As far as the history and accounts brought by these authors, this is an excellent chronicle of Devil's Den. I love Garry and Tim and can't wait to see their "Gettysburg Battlewalks" on PCN. (Pennsylvania Cable Network). Their knowledge of Gettysburg is unmatched, but I also can't get passed the fact that the reprinted quality of most photos is just awful as stated in a previous review. They're printed on the worst paper possible for photos and there is no detail in most. It's impossible to find any of the markings or other small details provided by the authors in the descriptions. I guess by trying to keep down the cost, they sacrificed the photo quality. I'm an amateur photographer and even though most of these photos are very old, there is photo editing software that could greatly improve the resolution of these photos in order to better display them on this type of paper... It's a shame. Otherwise I'd give it 5 Stars easily... I agree with the other reviewer... I'd buy this book again for better quailty photos.
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6 of 6 people found the following review helpful By Robert Redd VINE VOICE on February 12, 2012
Format: Paperback
The Battle of Gettysburg has probably had more books written on every conceivable aspect than any other Civil War battle. As would be expected some are of more value than others. In Devil's Den: A History and Guide authors Garry Adelman and Timothy Smith, both Licensed Battlefield Guides at Gettysburg National Military Park, have written what while probably not the last word could conceivably be called the best work dealing not just with the battle that took place at Devil's Den but the actual location itself.

In a brief 131 pages of text the authors cover four major themes: pre-battle history, the battle for Devil's Den, post-battle history, and a suggestion for touring the Den. The battle and post-battle are of course the large portion of the book.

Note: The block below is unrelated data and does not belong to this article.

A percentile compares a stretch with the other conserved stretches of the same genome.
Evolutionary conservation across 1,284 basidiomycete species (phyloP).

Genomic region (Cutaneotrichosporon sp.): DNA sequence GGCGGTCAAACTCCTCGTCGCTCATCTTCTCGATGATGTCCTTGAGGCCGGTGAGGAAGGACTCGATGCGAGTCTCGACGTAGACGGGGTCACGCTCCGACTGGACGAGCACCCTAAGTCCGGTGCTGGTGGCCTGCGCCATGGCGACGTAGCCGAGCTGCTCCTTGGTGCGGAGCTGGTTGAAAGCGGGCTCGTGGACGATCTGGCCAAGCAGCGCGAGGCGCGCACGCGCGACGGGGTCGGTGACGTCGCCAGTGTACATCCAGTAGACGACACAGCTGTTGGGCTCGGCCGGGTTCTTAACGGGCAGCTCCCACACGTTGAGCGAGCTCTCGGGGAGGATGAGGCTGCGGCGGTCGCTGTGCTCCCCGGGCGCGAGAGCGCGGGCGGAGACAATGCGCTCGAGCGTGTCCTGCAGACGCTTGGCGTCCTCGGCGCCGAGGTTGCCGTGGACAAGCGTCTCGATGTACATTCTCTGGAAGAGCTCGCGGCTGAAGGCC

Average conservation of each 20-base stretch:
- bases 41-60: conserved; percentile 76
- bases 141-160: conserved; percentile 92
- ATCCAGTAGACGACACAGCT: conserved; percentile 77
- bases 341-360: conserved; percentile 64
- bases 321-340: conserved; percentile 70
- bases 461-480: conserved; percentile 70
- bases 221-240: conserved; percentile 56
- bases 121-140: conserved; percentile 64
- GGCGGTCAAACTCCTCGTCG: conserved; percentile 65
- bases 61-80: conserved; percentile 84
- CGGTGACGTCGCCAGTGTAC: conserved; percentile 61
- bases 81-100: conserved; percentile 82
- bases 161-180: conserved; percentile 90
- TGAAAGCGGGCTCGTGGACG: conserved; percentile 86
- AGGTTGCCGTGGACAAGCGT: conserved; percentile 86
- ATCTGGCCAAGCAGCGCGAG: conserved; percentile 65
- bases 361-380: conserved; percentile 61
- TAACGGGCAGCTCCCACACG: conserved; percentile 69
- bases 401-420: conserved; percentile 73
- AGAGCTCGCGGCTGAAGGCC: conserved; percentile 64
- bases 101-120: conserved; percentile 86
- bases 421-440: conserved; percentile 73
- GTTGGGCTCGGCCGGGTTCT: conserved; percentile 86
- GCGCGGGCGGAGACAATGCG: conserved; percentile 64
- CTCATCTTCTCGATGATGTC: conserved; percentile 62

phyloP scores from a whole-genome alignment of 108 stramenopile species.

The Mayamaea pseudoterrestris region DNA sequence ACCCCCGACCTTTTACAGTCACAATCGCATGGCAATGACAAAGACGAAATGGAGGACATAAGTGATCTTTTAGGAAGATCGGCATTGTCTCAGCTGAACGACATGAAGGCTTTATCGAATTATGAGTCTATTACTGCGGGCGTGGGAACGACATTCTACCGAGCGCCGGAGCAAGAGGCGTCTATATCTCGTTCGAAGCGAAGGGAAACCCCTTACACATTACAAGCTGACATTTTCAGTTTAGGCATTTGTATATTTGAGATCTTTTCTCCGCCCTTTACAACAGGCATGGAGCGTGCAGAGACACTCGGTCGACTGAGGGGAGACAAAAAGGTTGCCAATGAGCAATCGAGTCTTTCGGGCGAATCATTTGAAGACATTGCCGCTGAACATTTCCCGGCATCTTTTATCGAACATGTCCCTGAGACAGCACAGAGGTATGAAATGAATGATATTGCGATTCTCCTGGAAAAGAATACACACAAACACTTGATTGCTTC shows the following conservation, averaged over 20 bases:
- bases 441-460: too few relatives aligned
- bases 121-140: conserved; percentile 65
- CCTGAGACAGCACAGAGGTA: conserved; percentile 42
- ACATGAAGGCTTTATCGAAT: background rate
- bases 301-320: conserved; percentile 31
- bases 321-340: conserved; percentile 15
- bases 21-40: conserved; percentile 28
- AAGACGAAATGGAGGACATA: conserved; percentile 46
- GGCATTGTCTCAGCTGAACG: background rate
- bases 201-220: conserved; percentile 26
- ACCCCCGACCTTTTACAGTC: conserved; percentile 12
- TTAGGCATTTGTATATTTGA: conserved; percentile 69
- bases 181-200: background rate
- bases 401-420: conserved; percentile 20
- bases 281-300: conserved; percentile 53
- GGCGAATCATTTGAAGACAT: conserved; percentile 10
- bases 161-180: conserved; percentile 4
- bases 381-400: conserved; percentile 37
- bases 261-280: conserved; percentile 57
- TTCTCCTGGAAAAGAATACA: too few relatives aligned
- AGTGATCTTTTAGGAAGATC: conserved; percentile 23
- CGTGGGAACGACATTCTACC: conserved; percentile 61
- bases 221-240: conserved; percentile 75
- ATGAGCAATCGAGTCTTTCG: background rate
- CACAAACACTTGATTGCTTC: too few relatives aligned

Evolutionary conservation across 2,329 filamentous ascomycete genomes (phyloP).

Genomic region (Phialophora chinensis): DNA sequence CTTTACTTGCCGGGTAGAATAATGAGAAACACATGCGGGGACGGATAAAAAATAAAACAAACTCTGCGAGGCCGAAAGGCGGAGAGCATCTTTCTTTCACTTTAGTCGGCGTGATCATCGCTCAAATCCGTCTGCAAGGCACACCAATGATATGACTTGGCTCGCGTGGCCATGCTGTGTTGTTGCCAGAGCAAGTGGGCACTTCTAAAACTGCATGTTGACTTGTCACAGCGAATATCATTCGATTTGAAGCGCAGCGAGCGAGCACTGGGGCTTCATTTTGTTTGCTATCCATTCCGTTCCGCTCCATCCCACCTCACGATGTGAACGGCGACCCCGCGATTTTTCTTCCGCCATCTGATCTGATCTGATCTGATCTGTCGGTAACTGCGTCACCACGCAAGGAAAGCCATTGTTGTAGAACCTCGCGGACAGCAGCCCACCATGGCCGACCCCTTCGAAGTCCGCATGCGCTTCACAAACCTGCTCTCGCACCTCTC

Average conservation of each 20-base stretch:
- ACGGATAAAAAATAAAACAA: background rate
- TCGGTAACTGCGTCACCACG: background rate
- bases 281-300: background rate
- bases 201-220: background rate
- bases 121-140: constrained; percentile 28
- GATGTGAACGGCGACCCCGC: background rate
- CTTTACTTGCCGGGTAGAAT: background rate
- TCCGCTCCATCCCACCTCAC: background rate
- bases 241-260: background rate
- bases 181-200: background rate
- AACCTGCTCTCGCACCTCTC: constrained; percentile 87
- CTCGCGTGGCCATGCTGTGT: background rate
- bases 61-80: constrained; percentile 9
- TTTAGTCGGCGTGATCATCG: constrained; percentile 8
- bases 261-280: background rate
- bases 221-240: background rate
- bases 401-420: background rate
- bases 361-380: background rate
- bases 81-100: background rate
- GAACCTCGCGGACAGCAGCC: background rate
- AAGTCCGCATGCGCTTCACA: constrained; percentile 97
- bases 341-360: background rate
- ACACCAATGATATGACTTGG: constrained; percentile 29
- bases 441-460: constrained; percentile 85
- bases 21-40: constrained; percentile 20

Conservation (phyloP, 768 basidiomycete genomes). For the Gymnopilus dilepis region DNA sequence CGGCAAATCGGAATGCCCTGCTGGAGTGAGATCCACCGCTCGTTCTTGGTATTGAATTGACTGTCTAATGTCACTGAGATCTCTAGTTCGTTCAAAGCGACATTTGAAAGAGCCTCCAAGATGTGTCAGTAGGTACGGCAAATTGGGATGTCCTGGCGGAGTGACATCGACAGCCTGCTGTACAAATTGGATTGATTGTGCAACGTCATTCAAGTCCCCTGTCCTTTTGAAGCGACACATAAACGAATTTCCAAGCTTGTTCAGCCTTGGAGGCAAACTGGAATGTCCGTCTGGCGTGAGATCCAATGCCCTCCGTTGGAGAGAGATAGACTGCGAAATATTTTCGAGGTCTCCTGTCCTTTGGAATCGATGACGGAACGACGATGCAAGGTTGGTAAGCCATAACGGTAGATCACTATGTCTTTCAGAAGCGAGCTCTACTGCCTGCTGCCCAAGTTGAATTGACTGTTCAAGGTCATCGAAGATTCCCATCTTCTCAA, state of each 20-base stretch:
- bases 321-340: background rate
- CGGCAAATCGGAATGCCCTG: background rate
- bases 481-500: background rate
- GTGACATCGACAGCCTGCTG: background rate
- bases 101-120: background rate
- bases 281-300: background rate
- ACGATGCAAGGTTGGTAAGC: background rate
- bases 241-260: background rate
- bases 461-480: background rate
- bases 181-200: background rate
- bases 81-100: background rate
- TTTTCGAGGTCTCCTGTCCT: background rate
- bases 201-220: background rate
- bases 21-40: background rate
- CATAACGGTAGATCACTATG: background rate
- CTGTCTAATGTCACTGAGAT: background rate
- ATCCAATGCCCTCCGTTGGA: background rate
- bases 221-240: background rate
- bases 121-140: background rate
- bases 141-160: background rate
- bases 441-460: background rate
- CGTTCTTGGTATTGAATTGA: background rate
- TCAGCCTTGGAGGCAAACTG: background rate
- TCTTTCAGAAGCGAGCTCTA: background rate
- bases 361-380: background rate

The first section briefly deals with pre-war history of the area. The authors get right to the point by debunking the myth that the area was created by Ice Age glacial activity. Rather, the rock formation is part of an outcropping of diabase sill, a sheet of igneous rock. The formation was formed over 180 million years ago. Also discussed is the importance of the area before the war. Did you know the name Devil's Den is actually a post war moniker? Read about the history of the name in the first chapter.

The second chapter is the longest in the book and deals with the actual second day of the Battle of Gettysburg. The chapter starts off with a much needed introduction to the various regiments and brigades that fought over the rocky area. The back and forth battle for this piece of terrain is covered in depth and is helped along by close to a dozen maps drawn by Garry Adelman.
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6 of 6 people found the following review helpful By Rick L on August 16, 2011
Format: Paperback Verified Purchase
The historical work is right up to par. There are things in this book that I was not aware of, and that was a real treat.

However. The reproduction of the photos in the book are really of poor quality. In some cases, to the point of being ridiculous. Old period photos and recent ones. Both are very poor in quality. I am no printing expert, but I would say that the paper is fine for printing text but of too poor a quality for pictures.

The problem does not fall on the originals. I am familiar with them all.

There should be a reprinting of the book. Even though I have purchased one already, I would purchase another that was printed on a quality parer.

If you don't care about the pictures, no problem. It's a piece great work.